As a responsible adult, you want to do the right thing and take every precaution to ensure that your stash box remains safe and out of the wrong hands. However, that doesn’t mean that accidents don’t happen!
With the variety of cannabis products available on the market, edibles have emerged as one of the most popular due to their accurate dosing, portability and discreetness.
That said, to an untrained eye, they’ll likely appear like regular cookies, gummies or whatever food item they are intended to resemble.
While the government has laws to reduce the risks of accidental consumption while minimizing the appeal of weed to young people and children and requires producers to clearly illustrate on packaging to “keep out of reach of children,” there may come a time when the worst-case scenario happens.
Of course, you want to take all preventative measures to ensure that kids don’t ingest edibles.
However, should it happen, it is vital to know the necessary actions to take!
Additionally, it is crucial to follow every preventative measure to ensure that this doesn’t happen in the first place.
Today, we will be outlining the various measures to take should a child accidentally ingest one or more of your edibles, how cannabis affects children, and preventative precautions to prevent such an event.
Is Weed Dangerous for Kids?
The answer to this question is a bit complicated because it’s yes and no.
Luckily, there has never been a case of an adult or a child dying from a marijuana overdose. That said, this isn’t to say that cannabis isn’t dangerous, but it isn’t fatal, either.
Ingesting a lot of THC can be harmful to a kid in the short term and, in severe cases, can send them into a comatose state if consumed in high quantities.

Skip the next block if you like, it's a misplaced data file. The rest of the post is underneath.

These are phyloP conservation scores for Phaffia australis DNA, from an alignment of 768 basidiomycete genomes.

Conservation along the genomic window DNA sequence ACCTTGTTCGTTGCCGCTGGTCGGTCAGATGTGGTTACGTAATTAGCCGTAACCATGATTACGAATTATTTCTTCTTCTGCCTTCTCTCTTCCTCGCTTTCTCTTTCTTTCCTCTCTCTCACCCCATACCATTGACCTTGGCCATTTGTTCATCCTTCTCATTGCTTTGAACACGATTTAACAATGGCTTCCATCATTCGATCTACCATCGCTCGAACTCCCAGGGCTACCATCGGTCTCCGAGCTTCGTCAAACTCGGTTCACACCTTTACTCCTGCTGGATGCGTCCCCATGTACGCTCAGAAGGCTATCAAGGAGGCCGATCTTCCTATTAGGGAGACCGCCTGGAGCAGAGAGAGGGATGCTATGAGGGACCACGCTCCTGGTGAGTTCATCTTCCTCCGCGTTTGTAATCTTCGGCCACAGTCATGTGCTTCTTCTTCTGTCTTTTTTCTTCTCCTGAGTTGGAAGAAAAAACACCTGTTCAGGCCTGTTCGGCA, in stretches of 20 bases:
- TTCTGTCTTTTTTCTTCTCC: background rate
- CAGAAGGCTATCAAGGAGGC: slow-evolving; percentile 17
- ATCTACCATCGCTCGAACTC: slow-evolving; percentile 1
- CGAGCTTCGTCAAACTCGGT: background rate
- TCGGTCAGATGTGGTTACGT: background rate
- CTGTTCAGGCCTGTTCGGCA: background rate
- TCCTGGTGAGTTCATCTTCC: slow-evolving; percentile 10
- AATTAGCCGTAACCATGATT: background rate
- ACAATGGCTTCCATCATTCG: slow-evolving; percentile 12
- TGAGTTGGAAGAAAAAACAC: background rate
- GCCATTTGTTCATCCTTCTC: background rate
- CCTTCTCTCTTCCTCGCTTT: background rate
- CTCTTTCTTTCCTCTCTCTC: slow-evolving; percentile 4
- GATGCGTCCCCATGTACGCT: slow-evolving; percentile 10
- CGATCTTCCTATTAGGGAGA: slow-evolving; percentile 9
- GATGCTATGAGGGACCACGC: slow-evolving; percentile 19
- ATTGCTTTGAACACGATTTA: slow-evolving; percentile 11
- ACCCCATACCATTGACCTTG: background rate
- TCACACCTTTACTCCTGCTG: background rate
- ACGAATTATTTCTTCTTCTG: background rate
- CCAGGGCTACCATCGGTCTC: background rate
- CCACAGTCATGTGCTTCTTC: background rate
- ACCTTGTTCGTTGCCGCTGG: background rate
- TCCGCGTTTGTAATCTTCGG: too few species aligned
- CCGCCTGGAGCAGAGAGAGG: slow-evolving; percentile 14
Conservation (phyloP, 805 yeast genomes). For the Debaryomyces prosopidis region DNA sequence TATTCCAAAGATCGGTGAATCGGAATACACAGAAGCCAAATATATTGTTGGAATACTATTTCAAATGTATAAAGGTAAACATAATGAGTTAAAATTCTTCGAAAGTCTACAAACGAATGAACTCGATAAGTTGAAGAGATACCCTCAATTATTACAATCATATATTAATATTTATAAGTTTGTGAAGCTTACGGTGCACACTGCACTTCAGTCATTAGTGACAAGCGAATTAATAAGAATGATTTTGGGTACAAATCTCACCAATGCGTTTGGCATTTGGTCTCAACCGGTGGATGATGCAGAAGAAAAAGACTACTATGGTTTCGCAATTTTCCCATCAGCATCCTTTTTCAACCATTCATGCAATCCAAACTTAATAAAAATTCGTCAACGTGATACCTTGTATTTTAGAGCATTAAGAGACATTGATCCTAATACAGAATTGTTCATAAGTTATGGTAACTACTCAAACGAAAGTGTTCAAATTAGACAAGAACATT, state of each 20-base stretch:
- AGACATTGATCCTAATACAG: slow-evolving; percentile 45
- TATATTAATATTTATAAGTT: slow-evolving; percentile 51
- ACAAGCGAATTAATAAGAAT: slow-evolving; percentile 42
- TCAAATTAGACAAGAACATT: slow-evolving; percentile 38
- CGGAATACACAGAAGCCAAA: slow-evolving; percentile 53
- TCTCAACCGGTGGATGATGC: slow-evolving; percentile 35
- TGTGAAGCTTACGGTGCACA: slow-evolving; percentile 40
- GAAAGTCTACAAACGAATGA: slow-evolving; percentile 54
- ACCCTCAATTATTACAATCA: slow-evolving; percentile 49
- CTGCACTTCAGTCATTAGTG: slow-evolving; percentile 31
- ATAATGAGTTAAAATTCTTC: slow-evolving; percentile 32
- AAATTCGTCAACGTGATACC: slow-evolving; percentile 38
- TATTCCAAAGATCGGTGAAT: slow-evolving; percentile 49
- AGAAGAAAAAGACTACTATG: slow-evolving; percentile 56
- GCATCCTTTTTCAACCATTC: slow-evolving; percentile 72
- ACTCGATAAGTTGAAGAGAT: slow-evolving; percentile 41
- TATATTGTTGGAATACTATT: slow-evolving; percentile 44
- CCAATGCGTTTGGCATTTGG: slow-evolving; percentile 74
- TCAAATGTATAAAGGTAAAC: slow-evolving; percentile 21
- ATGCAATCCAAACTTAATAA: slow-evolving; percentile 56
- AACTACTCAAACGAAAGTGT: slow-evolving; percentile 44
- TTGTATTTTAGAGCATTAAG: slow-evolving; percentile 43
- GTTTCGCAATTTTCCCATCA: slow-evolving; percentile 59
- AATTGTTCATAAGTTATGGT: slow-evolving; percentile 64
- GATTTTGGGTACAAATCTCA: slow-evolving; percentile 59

That said, the long-term effects are more of an issue, which is why it’s a top priority to keep your weed out of reach of kids.
Some research indicates that early weed use can cause adverse long-term effects on the brain at a young age. Such impacts include delayed cognitive function that causes children to fall back developmentally compared to their peers.
Scientific research indicates that the human brain develops into a person’s early 20s, which poses issues for repeated cannabis exposure while the brain is still in this crucial development period.
Additionally, young people who consistently use cannabis between the ages of 12 and 17 are more likely to develop related substance use disorders as adults.
That said, if a child accidentally ingests your edibles one time, it’s unlikely to impact their brain development in a significant way. The issue here is prolonged and frequent use over time.
However, to a terrified parent, the short-term effects and dangers are enough to incite panic, and understandably so.
How to Prevent Kids from Eating/Accessing Your Edibles
So, now that you know the inherent risks, what are some precautionary steps you can take to prevent your child or a child you know from accidentally consuming your edibles?
For many, the strategy consists of a multifaceted approach.
Keep Your Products Out of Reach
This piece of advice is among the easiest and most effective. Ultimately, one of the best ways to avoid the scenario of a child accidentally ingesting a cannabis edible is to ensure that they don’t have access to them in the first place.
Trust us. Your baked goods, like brownies, weed cookies, and space cake, will survive out of the fridge. It’s best to keep them in a locked drawer or somewhere high up that kids can’t reach. For items that need to be refrigerated, such as cannabutter, invest in a sealable, child-proofed container.